Transit developments post-pandemic
Transit has been devastated by the pandemic, first because people didn't want to be in contained spaces -- although it turns out that transit riding hasn't been associated with catching the virus, and second because closure of offices and schools dropped demand for riding precipitously.
If more people telework, transit demand is going to experience a sustained dropped, which hurts not just financially, but also in terms of the promotion of compact development.
1. Reduced fares. WMATA, operator of Metrorail and Metrobus in the DC metropolitan area, has some of the highest transit fares in the United States. The Board is considering price reductions as one initiative in getting ridership back ("A $2 Flat Metro Fare? It Could Happen (Temporarily)," Washingtonian Magazine).
2. Free transit. DASH, the intra-Alexandria bus service in Northern Virginia, has announced that effective in September, they will shift to free transit ("Alexandria mayor proposes free DASH bus service for all," WTOP radio). This follows a reorganization of their bus transit network a couple years ago as part of the update of their transit plan, called the Transit Development Vision, which is being rolled out year by year.
Discussion on free transit:
Luxembourg introduced free transit, including cross-border transit, in 2020, as a transportation demand management measure ("Luxembourg makes all public transport free," CNN). It happens Luxembourg City has great design for their buses ("Exemplary bus livery design: Multiplicity, Luxembourg").SEPTA launching app for free on-demand rides," Metro).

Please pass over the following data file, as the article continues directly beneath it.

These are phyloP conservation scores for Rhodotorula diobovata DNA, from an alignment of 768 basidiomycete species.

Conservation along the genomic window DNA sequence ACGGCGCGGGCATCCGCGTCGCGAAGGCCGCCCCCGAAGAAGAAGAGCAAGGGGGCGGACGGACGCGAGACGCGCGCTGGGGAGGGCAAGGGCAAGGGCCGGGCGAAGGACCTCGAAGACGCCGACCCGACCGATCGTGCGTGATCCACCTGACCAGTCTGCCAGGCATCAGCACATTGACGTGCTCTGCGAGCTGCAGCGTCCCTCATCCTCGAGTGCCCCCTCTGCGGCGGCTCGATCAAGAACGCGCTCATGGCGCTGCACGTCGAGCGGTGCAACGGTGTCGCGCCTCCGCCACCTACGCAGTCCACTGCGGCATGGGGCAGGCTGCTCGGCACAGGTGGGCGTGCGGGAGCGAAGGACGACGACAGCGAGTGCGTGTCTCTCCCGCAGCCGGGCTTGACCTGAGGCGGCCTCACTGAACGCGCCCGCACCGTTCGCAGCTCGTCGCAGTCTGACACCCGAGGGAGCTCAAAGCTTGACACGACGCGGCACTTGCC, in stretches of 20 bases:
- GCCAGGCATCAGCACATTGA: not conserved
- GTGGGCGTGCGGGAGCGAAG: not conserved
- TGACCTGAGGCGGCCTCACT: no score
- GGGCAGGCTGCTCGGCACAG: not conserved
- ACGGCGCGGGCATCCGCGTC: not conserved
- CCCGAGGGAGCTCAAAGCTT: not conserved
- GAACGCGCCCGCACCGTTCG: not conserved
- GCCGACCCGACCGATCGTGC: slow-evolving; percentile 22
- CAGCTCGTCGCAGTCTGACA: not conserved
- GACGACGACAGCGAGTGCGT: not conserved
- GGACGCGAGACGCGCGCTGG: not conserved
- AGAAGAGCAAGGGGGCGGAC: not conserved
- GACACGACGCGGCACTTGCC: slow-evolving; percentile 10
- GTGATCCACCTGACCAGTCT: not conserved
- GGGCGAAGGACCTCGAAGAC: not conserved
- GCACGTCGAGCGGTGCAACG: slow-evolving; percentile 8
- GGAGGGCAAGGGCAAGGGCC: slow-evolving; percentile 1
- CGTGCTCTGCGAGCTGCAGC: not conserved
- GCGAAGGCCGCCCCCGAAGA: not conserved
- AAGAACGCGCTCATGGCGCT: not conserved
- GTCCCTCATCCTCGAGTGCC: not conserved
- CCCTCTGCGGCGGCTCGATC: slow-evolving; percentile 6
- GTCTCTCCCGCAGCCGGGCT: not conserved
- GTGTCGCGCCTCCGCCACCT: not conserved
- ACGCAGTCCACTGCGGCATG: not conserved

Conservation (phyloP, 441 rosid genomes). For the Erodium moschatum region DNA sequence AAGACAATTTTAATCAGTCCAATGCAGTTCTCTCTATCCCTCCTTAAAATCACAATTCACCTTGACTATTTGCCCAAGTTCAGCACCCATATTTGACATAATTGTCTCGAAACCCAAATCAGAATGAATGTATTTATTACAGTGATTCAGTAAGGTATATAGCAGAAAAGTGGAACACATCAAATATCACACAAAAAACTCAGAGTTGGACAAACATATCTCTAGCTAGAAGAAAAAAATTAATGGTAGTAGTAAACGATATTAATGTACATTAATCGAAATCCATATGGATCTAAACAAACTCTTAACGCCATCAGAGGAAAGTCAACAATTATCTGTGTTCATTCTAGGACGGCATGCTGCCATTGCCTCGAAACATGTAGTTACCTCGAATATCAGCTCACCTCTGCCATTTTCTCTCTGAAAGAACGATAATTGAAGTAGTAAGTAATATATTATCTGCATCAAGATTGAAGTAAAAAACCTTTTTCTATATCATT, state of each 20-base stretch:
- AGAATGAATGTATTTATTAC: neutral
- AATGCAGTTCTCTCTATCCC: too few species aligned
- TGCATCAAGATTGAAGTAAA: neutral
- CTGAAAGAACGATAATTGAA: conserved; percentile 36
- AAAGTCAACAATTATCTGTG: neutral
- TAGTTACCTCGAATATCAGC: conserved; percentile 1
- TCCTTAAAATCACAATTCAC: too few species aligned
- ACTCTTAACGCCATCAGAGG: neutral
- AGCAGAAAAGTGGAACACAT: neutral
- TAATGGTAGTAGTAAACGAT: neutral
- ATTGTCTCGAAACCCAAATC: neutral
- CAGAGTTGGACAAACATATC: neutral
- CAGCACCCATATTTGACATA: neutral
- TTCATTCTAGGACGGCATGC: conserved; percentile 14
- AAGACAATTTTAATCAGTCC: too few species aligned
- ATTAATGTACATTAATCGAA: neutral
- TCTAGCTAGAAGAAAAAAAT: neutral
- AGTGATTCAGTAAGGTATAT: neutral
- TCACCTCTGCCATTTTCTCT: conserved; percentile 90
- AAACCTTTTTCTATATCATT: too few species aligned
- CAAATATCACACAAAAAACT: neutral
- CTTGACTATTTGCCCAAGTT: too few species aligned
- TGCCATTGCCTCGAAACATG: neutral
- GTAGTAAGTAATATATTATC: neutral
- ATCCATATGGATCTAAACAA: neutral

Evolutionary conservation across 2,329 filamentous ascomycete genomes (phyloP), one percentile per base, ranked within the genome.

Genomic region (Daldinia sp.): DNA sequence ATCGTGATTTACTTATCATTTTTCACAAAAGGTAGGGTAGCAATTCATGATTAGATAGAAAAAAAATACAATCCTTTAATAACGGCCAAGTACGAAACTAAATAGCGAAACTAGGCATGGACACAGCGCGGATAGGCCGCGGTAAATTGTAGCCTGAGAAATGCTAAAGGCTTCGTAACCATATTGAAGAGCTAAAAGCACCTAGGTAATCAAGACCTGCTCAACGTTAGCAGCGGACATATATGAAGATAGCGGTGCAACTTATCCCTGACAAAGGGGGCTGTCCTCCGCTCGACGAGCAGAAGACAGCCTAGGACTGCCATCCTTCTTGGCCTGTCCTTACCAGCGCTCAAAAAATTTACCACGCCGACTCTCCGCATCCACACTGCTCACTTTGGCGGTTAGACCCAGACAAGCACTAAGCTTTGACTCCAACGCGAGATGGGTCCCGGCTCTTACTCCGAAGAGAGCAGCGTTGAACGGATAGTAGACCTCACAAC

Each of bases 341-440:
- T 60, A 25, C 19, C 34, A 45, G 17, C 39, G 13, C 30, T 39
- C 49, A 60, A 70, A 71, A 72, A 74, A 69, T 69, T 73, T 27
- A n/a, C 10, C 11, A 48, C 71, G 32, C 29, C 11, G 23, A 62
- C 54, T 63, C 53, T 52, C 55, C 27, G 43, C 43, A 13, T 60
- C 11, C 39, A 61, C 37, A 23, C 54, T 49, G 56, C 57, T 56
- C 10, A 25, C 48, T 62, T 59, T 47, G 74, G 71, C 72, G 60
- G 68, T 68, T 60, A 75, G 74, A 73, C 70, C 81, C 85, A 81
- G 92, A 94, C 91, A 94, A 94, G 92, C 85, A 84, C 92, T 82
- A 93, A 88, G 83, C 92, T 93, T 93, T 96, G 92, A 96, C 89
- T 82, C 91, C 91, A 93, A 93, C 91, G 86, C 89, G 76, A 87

What makes the service especially interesting us that it runs overnight, from 10:30pm to 6am, when regular bus services stop operating, and take people to transit stops for routes that run 24 hours.
This service is an example of what I call services within the tertiary transit subnetwork. There are many such examples. Basically they are intra-district transit services, and often on the edges of transit systems.
-- "Intra-neighborhood (tertiary) transit revisited because of new San Diego service," 2016
-- "A thought about an intra-district transit network for Tysons," 2020
-- "Why microtransit isn't likely to be a source of great profits for private firms: labor," 2019
They are replacing fixed route bus service with an on demand service ("Big changes coming to RTS bus system, including 'on-demand' services," WHAM-TV). From the article:
More buses will be reassigned to cover the most frequently-used routes, mostly within city limits.
“Ten of them are going to run every fifteen minutes from 6 a.m. to 6 p.m.," said Carpenter. "The others will run every 30 minutes.”
In order to do that, lesser-used routes in places like Webster, Greece and Henrietta have been cut. That's where the new "on-demand" shuttle will come in handy. By using an app or calling a hotline number, commuters can request the shuttle to pick them up. It will then either bring them to their destination or to a bus route.